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Where is the ‘@’ on this computer?

After deciding to study abroad in London, I got many faces when I started spreading the news. “London? Why aren’t you going somewhere different?” I’ll have you know that London is not New York. England is not the United States of America. Yes, my transition from one developed country to another will be easier than people who transition from a developed country to a developing one. Yes, my transition will be easier going from and English-speaking country to another. But that doesn’t make my experience any less exciting!

Many people figure the transition from the United States to England is quick and painless. After all, the language is basically the same–as are social values. Both countries have large populations of immigrants, free market economies and democratic governments. The only major differences are little idioms and such—fries, chips and crisps.

Well, let me tell you that is false. While there are many similarities between the cultures, there are still some walls that I’ve hit while cruising through the transition. First, when people ask if you would like some bangers and mash, they aren’t threatening you with a beating. They are asking if you would like some sausages with mashed potatoes. And zucchinis? Yea, those are courgettes.

It never occurred to me that everyday items would be called by different things. To my flat mates, pumps are what we, Americans, call flats. Yea. Ballet flats. No heel. To me, pumps are those classic black leather heels that so many women above the age of 20 own. And jumpers are sweaters, not those single color, sleeveless uniform dresses from elementary. Let’s not even discuss the various differences in education systems. I’ll just say that their college is not ours and leave that journey of discovery to you.

But the most shocking difference to me, being a Computer Science major and all, was that they have different keyboards. Don’t mistake me. I know that not all keyboards are exactly the same. I also know that there are different formats for different languages. When I was typing on my Thai friend’s computer I was quite intrigued by all the symbols on her keys and suddenly felt a desire to learn Thai. My cousins have Chinese keyboards. But I figured, quite naïvely, that an English keyboard would be basically the same as an American one.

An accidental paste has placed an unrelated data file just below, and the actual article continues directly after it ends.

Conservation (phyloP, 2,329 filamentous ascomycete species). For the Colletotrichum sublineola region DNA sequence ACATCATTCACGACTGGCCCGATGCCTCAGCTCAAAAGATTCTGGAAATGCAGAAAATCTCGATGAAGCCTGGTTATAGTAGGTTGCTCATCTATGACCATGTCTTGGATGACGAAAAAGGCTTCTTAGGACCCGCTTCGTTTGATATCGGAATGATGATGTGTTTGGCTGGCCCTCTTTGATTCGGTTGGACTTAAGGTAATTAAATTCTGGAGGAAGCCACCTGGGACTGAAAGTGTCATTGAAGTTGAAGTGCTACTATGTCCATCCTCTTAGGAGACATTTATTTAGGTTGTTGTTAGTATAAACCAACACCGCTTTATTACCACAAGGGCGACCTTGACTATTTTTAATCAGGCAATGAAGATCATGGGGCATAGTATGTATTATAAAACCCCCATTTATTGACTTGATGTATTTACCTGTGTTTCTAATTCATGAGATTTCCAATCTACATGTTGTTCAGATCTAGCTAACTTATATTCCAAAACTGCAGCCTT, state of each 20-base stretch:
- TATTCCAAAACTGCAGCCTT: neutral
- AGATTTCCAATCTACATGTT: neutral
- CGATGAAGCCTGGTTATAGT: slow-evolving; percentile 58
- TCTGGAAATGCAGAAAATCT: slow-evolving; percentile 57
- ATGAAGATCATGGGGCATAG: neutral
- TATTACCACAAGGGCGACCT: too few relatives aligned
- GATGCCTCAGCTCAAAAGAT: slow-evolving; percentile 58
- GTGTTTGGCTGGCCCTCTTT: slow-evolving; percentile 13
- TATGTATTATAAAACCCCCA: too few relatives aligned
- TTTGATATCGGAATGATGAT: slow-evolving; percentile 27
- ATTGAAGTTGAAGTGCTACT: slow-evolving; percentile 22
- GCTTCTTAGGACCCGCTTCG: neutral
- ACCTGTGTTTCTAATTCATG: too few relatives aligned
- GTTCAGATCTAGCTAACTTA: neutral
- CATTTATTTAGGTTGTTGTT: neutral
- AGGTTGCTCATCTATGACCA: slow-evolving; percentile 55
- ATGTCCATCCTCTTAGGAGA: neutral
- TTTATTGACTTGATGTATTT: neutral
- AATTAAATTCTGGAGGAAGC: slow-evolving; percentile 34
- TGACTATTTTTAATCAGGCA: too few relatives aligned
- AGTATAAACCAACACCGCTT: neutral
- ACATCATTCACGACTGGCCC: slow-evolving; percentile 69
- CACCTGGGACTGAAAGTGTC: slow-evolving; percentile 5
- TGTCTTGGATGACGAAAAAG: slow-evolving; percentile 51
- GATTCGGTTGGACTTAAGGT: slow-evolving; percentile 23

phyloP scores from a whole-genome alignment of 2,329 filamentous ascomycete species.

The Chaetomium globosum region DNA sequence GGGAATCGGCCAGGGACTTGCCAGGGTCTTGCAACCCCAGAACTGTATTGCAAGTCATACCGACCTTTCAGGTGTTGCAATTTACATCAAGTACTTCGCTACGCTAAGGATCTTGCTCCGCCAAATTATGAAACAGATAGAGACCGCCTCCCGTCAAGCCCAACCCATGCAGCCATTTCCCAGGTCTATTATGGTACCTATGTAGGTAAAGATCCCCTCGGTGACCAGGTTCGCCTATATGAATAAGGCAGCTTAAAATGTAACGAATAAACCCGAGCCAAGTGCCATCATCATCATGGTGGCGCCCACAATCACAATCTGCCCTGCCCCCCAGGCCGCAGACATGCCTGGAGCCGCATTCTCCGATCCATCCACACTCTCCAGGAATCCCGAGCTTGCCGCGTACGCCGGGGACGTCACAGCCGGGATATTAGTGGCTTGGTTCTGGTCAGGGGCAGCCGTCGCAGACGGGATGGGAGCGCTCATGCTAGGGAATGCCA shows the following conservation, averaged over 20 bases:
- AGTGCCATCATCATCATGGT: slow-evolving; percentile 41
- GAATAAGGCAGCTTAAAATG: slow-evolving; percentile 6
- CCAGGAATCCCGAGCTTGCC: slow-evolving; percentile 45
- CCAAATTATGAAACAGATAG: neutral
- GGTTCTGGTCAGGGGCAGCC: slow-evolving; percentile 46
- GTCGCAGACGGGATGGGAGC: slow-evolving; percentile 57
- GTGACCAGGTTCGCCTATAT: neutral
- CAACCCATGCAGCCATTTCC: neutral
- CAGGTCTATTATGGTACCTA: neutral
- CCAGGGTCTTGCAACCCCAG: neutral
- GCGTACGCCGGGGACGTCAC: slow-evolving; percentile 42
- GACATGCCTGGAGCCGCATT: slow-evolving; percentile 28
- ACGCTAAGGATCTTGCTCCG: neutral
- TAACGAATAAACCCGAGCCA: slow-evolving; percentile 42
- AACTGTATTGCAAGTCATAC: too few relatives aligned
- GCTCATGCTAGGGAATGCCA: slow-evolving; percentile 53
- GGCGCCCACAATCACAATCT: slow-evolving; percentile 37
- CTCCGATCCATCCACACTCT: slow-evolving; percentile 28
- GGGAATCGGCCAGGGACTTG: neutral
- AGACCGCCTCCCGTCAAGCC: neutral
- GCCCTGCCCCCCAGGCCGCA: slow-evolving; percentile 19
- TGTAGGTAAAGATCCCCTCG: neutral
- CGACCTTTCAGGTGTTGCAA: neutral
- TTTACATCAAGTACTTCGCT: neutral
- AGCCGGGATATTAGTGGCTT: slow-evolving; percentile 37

False. Symbols are in different places and above different numbers and there are extra keys in some rows which meant other keys were squished into different shapes. I’ll just say that the night that I spent working on a program in the computer lab was full of muttered curses about keys being in the ‘wrong’ places. Of course, that might have also been frustration talking.

But now I know. After four weeks here, I take no bit of familiarity for granted. When I count the change at a register correctly on the first go, there is an inner cheer. When I say “peckish” instead of hungry, I mentally pat myself on the back. And now I know that I am going to have to learn how to type all over again. Well, I am supposed to be over here to learn, so…bring it on!

Sam Wu
Sam started traveling on the wrong foot and was every traveler’s pet peeve–the bawling baby who just couldn’t be silenced. Since then she has fallen in love with planes and boats and going places. Sam once studied abroad in London but is now slowly growing more roots in NYC.

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    1 Comment

    1. favorite british word: nicked.

      as in, “i nicked four strongbow pint glasses from the pub last night.”

      🙂

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